d5 6. a3 Bxc3+ 7. bxc3 c5 8. Nf3 Nc6 9. O-O
dxc4 10. Bxc4 Qc7 11. Qe2 e5 12. d5 Na5 13. e4
Nxc4 14. Qxc4 b5 15. Qxb5 Nxe4 16. Qe2 Nf6 17. c4
e4 18. Nd2 Qe5 19. Rb1 Ng4 20. f4 Qd4+ 21. Kh1
e3 22. Nb3 Qe4 23. Ra1 Rb8 24. Na5 Nf2+ 25. Kg1
Bh3 26. Rxf2 exf2+ 27. Qxf2 Bxg2 28. Nc6 Rbe8 29. Bb2
Bf3 30. Ne5 Bh5 31. Nd7 Qf5 32. Nxf8 Re2 33. Qh4
Rxb2 34. Nd7 f6 35. Nxc5 Bf3 36. Kf1 Qc2 37. Qg3
|Jan-22-10|| ||whiteshark: The following quote from <Belavenets> appears in the endgame section of <Kotov's <'Think Like a Grandmaster'>>, which is good advice for a would-be torturer and well worth being aware of if you're the victim. |
" <<The basic rule of ending is not to hurry.> If you have the chance to advance a pawn one square or two, have a good look round, and only then play it forward one more square. Repeating moves in an ending can be very useful. Apart from the obvious gain of time on the clock one notices that the side with the advantage gains psychological benefit. The defender who has the inferior position often cannot stand the strain and makes new concessions so easing his opponent's task. Apart from this, repetitions clarify the position in your mind to the greatest possible extent.>"
|Oct-02-10|| ||I play the Fred: In "Soviet Chess", it was said of Belavenets that in post mortems he would offer up reams of promising, head-spinning variations that he passed up during the game. Belavenets explained that he preferred the quieter play, that it was "simpler and easier" to win with.|
Seirawan tells a similar story about Kasparov in "Chess Duels". After he lost a game to Spassky, Kasparov reeled off some mind blowing lines in the post mortem, basically leaving Spassky speechless. Seirawan said that if he had had a camera handy, he could have sold many copies of this video for a huge profit.
|Oct-09-10|| ||Ostap Bender jr: I believe that the following game is illustrative for his systematic thinking in the ending. You will not find it in any database; I just saw it in an old book with selected games of his.|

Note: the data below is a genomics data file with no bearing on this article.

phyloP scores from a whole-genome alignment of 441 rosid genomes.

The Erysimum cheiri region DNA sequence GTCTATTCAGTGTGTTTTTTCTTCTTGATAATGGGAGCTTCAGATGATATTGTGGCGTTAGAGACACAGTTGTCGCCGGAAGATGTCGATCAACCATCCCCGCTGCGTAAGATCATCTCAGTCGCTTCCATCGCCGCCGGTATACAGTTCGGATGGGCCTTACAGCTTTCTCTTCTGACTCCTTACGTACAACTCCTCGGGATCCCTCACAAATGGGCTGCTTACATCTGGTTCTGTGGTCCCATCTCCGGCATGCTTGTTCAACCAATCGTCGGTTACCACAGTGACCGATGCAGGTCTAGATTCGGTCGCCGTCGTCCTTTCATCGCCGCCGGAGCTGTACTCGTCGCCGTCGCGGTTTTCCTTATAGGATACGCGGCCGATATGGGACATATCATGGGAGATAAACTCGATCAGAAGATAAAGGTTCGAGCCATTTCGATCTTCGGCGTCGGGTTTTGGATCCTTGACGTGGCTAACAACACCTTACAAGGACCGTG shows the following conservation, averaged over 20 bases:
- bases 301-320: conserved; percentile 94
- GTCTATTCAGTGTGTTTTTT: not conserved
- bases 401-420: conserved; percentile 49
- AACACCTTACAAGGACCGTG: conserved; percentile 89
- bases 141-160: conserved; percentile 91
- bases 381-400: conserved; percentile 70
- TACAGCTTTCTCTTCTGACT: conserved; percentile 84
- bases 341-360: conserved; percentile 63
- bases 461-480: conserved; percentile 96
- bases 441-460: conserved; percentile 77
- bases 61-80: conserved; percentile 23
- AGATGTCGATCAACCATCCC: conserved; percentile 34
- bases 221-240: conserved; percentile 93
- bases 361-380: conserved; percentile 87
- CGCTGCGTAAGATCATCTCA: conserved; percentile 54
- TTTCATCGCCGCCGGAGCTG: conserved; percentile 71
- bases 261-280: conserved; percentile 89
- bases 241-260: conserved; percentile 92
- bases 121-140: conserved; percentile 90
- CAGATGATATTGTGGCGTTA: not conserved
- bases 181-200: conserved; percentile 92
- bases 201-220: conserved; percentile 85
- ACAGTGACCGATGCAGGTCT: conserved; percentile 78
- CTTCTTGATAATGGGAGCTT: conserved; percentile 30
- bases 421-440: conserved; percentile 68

1. d4 d5 2. c4 e6 3. Nc3 Nf6 4. Bg5 Be7 5. e3 O-O 6. Nf3 Nbd7 7. Qc2 c5 8. cxd5
Nxd5 9. Bxe7 Qxe7 10. Nxd5 exd5 11. Bd3 g6 12. dxc5 Nxc5 13. O-O Be6 14. Rac1
Rac8 15. Nd4 Nxd3 16. Qxd3 Rxc1 17. Rxc1 Rc8 18. Rxc8+ Bxc8 19. Qb5 Be6 20. Qa5
b6 21. Qb5 Qd7 22. a3 Qxb5 23. Nxb5 Bd7 24. Nc3 Bc6 25. Kf1 Kf8 26. f3 Ke7 27.
Ke2 Ke6 28. Kd3 Ke5 29. f4+ Ke6 30. Kd4 Kd6 31. b4 Ke6 32. b5 Bb7 33. Na2 Kd6
34. Nb4 Ke6 35. g4 f5 36. g5 Kd6 37. h3 Ke6 38. Na2 Kd6 39. Nc3 Ke6 40. h4 Kd6
41. Ne2 Bc8 42. Ng3 Bd7 43. a4 Ke6 44. h5 Be8 45. h6 Kd6 46. Ne2 *
There is a long analysis here, justifying Black's decision to resign.
|Oct-13-11|| ||wordfunph: <paladin at large: <Gypsy> Many thanks for the anecdote. Kotov also wrote fondly of Belavenets and had high regard for his ending play:>|
exactly! in the book Tragicomedy by Mark Dvoretsky he mentioned Belavenets' famous dictum on endgames --- "Do not rush."
|Oct-13-11|| ||bronkenstein: M.Sereshevsky is opening his ´Endgame strategy´ with short article of Belavenets´s ´Basic principles of endgames´ , which Sergey illustrated on the example of Capablanca vs Ragozin, 1936 . |
PS Already mentioned ´...dont rush...´ quote is from that article.
|Nov-29-11|| ||The17thPawn: I'm glad that researching the opening of the day lead me to this fellow's games. Never heard of him before but seeing the scalps he collected before an early death he was definitely a serious talent.|
|Jun-25-12|| ||whiteshark: Sketch of <Sergey Belavenets>, being the frontispiece to the monograph on his career (Moscow, 1963).
Source: http://www.chesshistory.com/winter/... / C.N. 4938. Who?
|Jul-18-12|| ||brankat: R.I.P. master Belavenets.|
|Jul-18-12|| ||HeMateMe: Wasn't <Leave it to Belavenets> a Russian sitcom, in the 1960s?|